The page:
After various mishaps, illness and injury, I finally managed to put together 2 consecutive weeks on the bike and, against my better judgement, lined up in experts in Djouce on June 15th. Really the only reason I raced was because I knew the course would be a cracker and I was itching to feel a part of a race again (my last real XC race was the nationals last year...)

After a slow practice lap, trying to get my head around the course (have not ridden in Djouce in 6 months...major disadvantage) and get my legs into gear, I somehow got myself onto the front row of the grid and waited anxiously.


Actually, thats not true, I wasn't as nervous as usual, as I had no expectations for this race and the only goal was to get around in one piece, so I was pretty relaxed.
The start-line sprint didn't seem as hard as I remembered and I was in about 6th place entering the first bit of singletrack, a steep rooty climb. I had to let a few of the guys go from the front once the track opened out on the next climb, but I had no hope of keeping up with them anyway, so wasn't too bothered. Riding XTC wheel to wheel in a pack of 15 or so was a riot, and was exactly why I wanted to race. After the next climb, I had a decision to make, as I knew I was pushing far harder than I could sustain (and was much further into my anaerobic zone than I'd been in about 8 months!) and had to sit up to save something for the next laps. It really was a course that there was no recovery on, the climbs were steep, the descents technical and the fireroads fast.

Focusing really hard

I was still really enjoying it towards the end of my second lap, but by that stage I was shivering (despite the fact that is was pretty warm) and couldn't speak properly. I tried to thank Shane for handing up my bottle, but nothing but unintelligble grunts came out. Don't remember feeling much pain, but I think that was more numbness than anything. Caught Cait at this stage too, I think she told me to ride through, but I couldn't get the words out to respond and didn't have the power in the legs to ride past, so sat up a little bit, took on some extra fluids and gels before moving on. Later that lap, I suffered the indignity of being caught by masters riders Morgan and Paddy Daly. Luckily, they caught me just before the last climb of the race, which is where I was strongest and made time back up on them.

Gritting out the last climb

After 3 hard hard laps (one climb was so steep, I accidentally turned off my Garmin with my chin!) I crossed the line in 13th place in 1:40 and was delighted to have done so. The main thing I learned in the race was that the mind is far stronger than the body and I rediscovered my ability to suffer on the bike, the ability to push so hard that nothing else outside of the few meters of trail ahead becomes an obscure blur, the thought that you know you should ease up, but you go harder instead. The part of the sport I enjoy so much.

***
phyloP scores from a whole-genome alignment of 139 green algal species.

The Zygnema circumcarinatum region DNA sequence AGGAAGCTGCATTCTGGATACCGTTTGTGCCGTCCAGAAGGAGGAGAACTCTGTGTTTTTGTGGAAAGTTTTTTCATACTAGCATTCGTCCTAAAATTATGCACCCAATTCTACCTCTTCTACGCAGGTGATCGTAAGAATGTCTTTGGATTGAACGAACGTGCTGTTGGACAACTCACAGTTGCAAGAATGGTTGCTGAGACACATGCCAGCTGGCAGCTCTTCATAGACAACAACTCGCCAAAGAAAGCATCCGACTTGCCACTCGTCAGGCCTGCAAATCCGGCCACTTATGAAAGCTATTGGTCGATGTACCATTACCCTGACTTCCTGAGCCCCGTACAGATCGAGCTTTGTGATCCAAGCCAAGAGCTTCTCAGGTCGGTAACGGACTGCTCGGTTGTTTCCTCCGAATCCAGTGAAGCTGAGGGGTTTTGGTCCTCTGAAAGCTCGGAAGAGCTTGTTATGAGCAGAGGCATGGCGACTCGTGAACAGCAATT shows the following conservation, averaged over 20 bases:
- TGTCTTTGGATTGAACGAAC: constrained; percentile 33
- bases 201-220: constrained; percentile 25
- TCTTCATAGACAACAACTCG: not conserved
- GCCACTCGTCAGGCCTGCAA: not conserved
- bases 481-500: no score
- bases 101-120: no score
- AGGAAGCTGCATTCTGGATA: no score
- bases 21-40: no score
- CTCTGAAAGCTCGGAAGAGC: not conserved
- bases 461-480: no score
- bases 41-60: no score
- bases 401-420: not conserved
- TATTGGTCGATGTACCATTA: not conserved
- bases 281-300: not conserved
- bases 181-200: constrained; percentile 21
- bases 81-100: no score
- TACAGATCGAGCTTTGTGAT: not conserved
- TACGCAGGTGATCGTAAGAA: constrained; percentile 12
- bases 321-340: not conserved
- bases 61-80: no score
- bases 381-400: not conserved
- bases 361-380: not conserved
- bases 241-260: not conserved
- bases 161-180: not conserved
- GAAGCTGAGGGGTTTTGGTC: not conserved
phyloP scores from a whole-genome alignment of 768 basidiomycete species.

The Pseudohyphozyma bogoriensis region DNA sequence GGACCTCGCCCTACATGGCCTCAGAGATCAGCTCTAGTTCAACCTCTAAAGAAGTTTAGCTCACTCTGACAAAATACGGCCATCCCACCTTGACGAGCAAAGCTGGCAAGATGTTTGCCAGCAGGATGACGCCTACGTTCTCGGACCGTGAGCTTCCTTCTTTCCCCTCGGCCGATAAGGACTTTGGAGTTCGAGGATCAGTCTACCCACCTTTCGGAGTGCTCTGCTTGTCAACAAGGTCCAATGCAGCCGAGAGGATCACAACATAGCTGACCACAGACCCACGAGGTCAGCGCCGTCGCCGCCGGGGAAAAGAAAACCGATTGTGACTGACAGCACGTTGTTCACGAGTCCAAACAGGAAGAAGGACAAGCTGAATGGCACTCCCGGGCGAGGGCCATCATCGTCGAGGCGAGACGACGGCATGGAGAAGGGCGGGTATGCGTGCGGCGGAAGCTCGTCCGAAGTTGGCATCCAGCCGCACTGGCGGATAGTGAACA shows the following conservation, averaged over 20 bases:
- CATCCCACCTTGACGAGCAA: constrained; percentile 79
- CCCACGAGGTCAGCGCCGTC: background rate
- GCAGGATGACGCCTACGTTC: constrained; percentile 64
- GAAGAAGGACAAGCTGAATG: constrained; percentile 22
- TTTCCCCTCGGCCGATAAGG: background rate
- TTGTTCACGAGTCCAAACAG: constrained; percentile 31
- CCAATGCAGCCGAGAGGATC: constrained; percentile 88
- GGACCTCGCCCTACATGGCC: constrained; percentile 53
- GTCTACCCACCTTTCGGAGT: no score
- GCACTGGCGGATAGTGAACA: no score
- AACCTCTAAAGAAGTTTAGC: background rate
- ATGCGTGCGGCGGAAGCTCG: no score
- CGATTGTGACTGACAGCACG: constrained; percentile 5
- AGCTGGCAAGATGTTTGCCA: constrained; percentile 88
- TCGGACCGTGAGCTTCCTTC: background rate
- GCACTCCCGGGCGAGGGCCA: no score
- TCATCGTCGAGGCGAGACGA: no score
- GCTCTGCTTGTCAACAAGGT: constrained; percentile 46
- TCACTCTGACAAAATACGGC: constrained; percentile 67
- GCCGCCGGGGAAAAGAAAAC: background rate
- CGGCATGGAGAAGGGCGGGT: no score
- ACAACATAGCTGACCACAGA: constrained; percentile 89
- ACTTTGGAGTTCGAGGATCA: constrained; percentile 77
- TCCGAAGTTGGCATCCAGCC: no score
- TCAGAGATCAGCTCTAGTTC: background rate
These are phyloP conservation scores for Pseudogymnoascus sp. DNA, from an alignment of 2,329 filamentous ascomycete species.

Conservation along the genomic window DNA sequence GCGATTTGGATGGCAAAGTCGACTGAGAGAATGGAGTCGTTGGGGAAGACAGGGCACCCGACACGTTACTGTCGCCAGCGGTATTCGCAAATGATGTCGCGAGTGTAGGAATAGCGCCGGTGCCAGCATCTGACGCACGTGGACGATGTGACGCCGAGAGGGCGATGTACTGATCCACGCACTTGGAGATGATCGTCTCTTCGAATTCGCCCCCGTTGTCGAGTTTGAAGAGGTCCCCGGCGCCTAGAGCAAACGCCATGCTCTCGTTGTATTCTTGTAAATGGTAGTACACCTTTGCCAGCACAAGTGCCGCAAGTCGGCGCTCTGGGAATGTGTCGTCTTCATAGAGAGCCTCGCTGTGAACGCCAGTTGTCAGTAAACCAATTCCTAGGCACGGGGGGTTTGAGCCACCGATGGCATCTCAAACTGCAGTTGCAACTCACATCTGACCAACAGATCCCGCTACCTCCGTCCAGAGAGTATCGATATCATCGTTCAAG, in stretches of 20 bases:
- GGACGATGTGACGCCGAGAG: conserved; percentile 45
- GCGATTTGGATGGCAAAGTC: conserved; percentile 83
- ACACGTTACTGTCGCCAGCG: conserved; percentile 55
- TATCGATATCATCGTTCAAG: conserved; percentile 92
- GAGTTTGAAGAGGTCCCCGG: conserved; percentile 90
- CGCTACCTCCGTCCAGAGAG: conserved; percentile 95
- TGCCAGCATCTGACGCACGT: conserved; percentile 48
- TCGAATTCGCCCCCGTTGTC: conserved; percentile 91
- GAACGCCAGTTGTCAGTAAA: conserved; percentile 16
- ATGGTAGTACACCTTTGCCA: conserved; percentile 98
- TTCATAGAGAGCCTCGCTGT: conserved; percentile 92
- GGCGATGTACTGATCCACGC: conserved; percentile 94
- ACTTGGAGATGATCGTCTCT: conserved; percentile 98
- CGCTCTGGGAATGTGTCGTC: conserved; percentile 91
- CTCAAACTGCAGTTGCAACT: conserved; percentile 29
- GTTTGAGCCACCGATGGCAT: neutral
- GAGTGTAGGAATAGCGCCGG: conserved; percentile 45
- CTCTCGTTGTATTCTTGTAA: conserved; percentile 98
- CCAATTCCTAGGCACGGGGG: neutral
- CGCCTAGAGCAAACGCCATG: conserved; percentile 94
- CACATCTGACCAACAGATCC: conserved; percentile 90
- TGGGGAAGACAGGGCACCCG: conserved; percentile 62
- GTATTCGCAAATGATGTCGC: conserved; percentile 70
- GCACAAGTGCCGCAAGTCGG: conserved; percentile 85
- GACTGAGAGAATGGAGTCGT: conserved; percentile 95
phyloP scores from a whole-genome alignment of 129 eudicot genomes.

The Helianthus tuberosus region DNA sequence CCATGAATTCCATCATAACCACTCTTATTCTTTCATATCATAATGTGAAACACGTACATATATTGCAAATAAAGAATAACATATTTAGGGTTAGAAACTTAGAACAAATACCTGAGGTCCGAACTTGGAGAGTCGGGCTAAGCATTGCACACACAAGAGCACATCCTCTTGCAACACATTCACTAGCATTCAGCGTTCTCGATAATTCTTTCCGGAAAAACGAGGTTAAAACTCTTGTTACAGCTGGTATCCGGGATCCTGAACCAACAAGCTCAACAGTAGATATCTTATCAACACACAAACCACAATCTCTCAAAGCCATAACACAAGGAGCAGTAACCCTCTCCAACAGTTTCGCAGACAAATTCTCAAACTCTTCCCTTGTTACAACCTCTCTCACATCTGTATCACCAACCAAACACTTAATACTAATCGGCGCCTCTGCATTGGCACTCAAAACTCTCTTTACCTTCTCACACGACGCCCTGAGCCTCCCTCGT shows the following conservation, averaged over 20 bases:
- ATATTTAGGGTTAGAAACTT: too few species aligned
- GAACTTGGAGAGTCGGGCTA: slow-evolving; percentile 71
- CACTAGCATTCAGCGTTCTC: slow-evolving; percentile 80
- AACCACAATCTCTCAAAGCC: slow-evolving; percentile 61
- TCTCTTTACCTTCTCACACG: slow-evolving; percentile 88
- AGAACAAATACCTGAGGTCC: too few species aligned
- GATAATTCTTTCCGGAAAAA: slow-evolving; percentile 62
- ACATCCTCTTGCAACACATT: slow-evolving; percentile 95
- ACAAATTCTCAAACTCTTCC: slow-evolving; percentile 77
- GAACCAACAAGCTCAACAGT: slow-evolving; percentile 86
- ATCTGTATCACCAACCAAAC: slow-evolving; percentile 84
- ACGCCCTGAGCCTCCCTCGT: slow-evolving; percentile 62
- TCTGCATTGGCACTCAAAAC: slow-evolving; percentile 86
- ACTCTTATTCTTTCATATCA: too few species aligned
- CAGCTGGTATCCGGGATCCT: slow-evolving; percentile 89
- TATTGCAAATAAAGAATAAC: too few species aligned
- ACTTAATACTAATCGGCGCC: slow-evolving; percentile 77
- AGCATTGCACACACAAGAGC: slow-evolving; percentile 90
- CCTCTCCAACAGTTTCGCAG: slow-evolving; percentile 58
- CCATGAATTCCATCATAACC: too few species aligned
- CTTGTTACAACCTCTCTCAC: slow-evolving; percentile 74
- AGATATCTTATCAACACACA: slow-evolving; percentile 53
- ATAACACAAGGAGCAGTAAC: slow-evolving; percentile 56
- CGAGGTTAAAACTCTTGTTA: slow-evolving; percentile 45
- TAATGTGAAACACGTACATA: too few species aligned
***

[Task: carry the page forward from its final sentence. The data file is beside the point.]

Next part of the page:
Sunday, July 13, 2008

Starting to feel like a cyclist again...



Working on The Tan
(Don't worry, its not actually as red as it looks, just bad photography)

Saturday, June 07, 2008

Finished exams and riding again

Lovely weather today for a 60k road ride. Pedalled a while with an XTerra champion and Primal Quest veteran, developed the tan lines a bit further (still pastey white!) and still felt good after 60k.
One thing I've noticed since jumping back on the bike a week ago is that my legs feel pretty good on the hills. Not a lot of power or anaerobic capacity, but they just feel good ticking over. I'm probably doomed to a month of bad days now after saying that!
The new club kit is really cool, the shorts feel great. Time to organise another order :-)



The less said about exams, the better.

Saturday, May 10, 2008

I'm Back. No, wait, I'm not

1 week back on the bike, a few nice spins with good company and feeling energetic and life is good. Delighted to be back out on the trails and on the road on the nicest week of the year so far. Thanks to James for pointing me in the right direction.
Then I tried cycling into a car at about 35kmph.
Ouch.

Friday, May 02, 2008

Glasses for sale

Rudy Project Kaylos glasses.
Black frame, smoke and yellow lenses.
Includes hard and soft cases, spare lens case & original packaging.



EDIT: Sold

Want some cash to buy new ones for the great summer we're going to have :-)

Thursday, May 01, 2008

Classic BKW
Says it all, really...

Saturday, April 12, 2008

Life in the pit lane



Saturday April 12th....Wicklow Way Ultra day. This was one of my first goals for the season, but I had to give up on it a long time ago. Maybe next year.
Nearly 4 months out of training now, still don't know what's wrong with me. A very brief road ride a few weeks ago proved that I've lost pretty much all of the hard work I've put in on the bike over 3 years. I was zonked after 30 easy minutes on the flat and nearly suffered the embarrassment of losing out to a group of 70 year olds, probably out training for the Wicklow 200. Poker-faced radiologist wasn't reavealing much last Wednesday, just said she'd "send her findings" to the consultant. Swallowing a camera on Friday, maybe it'll be the day when everything becomes clearer. Cabin fever is setting in :-)